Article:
age, education, income, work status, and relationship to the care
recipient) predict cultural reasons for caregiving? and 3) Does
race moderate the influence of caregiver characteristics on
cultural reasons for providing care? These questions, as noted
earlier, attempt to address issues of culture but cannot do so
without recognizing that African Americans and Whites are
also within distinct racial categories. As such, culture and race
are interconnected concepts in our society.
We recruited participants as part of a study to examine the
underlying biological and behavioral mechanisms whereby
stressful social and physical environments lead to health
disparities between different socioeconomic and racial groups.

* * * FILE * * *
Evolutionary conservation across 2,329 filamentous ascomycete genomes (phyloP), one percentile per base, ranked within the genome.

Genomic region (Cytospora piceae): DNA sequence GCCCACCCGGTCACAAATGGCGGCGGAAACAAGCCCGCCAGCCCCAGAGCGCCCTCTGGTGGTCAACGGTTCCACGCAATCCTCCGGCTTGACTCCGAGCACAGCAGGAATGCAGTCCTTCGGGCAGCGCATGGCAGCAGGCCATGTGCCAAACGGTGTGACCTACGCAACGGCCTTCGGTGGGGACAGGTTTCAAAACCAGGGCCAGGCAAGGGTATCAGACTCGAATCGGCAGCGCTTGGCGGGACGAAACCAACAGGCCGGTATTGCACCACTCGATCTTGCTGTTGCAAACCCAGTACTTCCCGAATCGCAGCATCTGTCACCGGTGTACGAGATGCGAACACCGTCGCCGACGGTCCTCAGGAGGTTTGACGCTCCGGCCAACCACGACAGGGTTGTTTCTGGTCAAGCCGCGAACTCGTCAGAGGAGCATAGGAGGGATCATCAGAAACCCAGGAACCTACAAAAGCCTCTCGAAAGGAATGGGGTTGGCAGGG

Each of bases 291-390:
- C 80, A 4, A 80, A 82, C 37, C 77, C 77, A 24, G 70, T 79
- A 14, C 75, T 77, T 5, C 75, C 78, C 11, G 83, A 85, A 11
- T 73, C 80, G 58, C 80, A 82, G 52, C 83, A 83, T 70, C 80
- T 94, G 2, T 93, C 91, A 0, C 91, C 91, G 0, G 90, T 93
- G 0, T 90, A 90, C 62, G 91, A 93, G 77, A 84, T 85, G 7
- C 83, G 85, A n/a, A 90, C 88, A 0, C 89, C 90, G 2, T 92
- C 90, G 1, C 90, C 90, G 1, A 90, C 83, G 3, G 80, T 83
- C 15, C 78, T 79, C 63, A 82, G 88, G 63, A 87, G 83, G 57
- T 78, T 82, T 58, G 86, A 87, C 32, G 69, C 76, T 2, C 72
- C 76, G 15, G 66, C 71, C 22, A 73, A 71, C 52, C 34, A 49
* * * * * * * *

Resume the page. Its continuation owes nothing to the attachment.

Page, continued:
The present sample consisted of 175 middle-aged and older
adults who reported significant caregiving responsibility for
a spouse or parent with Alzheimer’s disease. We recruited
caregivers using flyers, ads in the local media, and outreach
efforts conducted under the auspices of a community outreach
and education program. All subjects gave informed consent
prior to their participation in the study. We collected data in two
venues—during a home visit by a nurse and during a visit to the
General Clinical Research Center (GCRC) at Duke University
Medical Center. We gave a questionnaire battery containing the
information used in the present study to participants during
the home visit, which they then returned upon their visit to
the GCRC, at which point study personnel went over the ques-
tionnaires to check with the participant regarding any queries or
unanswered items. The present study consisted of 169 partic-
ipants (48 African Americans, 121 Whites) who had complete
data for all independent and dependent variables of interest
(6 participants had missing data on one or more of these